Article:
With increasing life expectancy and poor demographics, the expectation is that the UK's state pension will have to rise further to keep the system affordable.
This could mean that people starting work today might not see their state pension until they are in their 70s.
On one hand this is perfectly sensible provided that they remain fit and healthy. It also allows them longer to accumulate the necessary funds to be able to afford to retire with a decent standard of living.
But on the other, not everyone will be fit and healthy, nor will they have jobs that are suitable for those in their late 60s.
Any further increase in the state pension age will increase the need for good private, or works based, pension provision. In simple terms if the state isn't going to pay for you to retire at 65 (or earlier) then you're going to have to make your own plans.
If you'd like to have the option of deciding yourself when to retire, rather than relying on the government, you should be working with a financial planner today.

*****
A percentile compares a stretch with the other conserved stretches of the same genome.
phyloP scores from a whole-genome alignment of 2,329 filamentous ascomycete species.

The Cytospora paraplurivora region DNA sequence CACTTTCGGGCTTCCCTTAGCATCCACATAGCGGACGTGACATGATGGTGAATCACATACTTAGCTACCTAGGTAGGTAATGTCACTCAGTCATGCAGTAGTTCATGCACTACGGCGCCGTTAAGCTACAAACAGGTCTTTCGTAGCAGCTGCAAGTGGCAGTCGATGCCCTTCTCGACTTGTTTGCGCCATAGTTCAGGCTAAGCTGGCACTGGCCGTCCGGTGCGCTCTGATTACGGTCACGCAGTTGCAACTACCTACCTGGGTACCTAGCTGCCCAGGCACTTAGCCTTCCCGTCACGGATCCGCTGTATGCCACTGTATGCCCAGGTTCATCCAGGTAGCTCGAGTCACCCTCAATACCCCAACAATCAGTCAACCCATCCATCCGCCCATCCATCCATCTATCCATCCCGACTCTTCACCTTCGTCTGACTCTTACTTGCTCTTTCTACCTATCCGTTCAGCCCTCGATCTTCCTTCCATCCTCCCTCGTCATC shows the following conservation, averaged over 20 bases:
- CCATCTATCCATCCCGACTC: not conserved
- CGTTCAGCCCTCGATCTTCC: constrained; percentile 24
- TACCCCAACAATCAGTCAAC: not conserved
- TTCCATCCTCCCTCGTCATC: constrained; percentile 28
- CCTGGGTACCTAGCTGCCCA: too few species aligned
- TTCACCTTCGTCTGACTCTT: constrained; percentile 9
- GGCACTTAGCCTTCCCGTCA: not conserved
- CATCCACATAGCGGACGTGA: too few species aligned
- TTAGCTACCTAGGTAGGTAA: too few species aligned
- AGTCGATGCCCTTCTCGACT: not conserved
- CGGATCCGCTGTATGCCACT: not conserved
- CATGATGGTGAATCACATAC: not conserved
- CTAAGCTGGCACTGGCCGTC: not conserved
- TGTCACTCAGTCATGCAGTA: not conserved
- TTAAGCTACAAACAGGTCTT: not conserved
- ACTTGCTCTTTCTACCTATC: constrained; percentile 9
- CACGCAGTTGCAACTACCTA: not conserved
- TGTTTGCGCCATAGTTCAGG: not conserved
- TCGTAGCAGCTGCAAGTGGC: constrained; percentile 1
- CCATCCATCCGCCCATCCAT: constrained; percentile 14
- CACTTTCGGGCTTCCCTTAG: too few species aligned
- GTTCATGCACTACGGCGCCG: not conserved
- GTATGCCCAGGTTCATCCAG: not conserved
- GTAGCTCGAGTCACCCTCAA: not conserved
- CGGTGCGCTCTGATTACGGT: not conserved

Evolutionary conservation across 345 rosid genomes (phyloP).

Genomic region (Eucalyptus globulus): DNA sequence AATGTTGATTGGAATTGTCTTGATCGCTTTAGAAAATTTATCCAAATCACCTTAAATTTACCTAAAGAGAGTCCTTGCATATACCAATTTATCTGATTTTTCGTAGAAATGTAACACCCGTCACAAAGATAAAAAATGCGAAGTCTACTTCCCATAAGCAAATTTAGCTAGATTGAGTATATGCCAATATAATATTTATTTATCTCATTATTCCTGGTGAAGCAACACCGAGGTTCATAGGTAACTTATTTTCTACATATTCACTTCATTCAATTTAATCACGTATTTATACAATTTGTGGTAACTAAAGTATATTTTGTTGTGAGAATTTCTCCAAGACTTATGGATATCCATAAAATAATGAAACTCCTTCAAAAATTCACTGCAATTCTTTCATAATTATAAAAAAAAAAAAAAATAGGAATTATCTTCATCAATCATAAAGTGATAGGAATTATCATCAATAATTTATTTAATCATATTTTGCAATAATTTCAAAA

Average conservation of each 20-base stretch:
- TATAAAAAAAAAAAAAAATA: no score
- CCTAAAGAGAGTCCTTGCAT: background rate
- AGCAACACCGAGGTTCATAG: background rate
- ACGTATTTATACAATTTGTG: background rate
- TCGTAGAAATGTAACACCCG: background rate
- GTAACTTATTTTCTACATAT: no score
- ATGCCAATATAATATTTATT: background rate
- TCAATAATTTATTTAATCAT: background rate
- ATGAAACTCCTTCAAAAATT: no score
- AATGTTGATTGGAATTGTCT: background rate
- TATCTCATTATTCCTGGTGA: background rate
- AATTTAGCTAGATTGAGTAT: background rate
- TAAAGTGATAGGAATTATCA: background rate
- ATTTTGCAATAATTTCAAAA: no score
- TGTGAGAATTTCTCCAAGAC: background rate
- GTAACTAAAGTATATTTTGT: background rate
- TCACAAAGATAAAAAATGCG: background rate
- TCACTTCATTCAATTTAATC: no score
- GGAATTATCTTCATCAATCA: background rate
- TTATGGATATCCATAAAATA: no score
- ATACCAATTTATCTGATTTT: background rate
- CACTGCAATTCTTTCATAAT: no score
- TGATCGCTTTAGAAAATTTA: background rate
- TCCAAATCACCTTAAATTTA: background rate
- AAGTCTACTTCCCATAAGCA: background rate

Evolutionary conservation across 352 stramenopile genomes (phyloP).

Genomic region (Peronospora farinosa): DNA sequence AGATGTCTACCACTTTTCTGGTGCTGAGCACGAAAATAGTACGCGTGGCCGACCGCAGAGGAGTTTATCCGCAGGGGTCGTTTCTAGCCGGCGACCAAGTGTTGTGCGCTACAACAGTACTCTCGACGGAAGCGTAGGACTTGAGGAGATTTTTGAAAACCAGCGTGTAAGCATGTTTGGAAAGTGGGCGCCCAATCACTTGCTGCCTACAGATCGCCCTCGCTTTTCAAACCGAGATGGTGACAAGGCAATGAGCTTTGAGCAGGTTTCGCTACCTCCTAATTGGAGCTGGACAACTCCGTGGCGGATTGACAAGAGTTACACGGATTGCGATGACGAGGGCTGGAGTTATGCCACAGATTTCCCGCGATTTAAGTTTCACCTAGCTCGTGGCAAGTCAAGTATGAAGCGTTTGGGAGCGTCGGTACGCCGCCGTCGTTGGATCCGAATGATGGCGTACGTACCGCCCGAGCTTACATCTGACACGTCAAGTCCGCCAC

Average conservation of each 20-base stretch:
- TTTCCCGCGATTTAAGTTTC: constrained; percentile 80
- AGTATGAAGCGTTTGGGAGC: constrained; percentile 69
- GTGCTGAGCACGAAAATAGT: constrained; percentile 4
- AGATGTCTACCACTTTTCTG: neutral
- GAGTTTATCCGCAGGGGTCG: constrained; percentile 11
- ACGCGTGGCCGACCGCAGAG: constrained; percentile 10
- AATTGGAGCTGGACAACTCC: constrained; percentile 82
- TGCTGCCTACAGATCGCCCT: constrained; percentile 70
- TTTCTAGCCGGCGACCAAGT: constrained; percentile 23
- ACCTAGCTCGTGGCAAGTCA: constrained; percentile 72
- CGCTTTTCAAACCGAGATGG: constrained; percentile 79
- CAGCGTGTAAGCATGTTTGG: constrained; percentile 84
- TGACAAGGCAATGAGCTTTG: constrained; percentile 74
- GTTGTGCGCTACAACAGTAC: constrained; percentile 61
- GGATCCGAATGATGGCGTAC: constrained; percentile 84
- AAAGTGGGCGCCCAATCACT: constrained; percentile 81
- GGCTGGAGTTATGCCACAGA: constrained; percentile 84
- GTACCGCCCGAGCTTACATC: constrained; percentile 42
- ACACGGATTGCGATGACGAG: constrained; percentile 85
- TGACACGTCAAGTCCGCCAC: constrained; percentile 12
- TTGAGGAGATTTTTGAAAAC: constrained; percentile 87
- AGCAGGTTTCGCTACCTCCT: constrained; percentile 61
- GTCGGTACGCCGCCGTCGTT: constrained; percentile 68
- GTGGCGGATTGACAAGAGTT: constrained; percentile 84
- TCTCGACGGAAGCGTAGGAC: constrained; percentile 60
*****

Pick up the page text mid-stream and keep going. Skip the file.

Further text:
Recent reports suggest that the government is planning to raise the official state pension age to 70 for those currently in their 20s. As a more aggressive timetable for increasing state pension age is apparently to be introduced, those in the 45-55 age bracket could be set to receive their state pension when they are 68, whilst those aged between 30 and 45 may have to wait until they are 69. The current state pension age is 65, with a timeline in place to gradually increase this, firstly to 66 between 2018 and 2020, then to 67 between 2026 and 2028, and then 68 between 2044 and 2046. However, during the official review currently being carried out, the Department for Work and Pensions (DWP) requested that the Government Actuary’s Department (GAD) look at projected life expectancy in the future.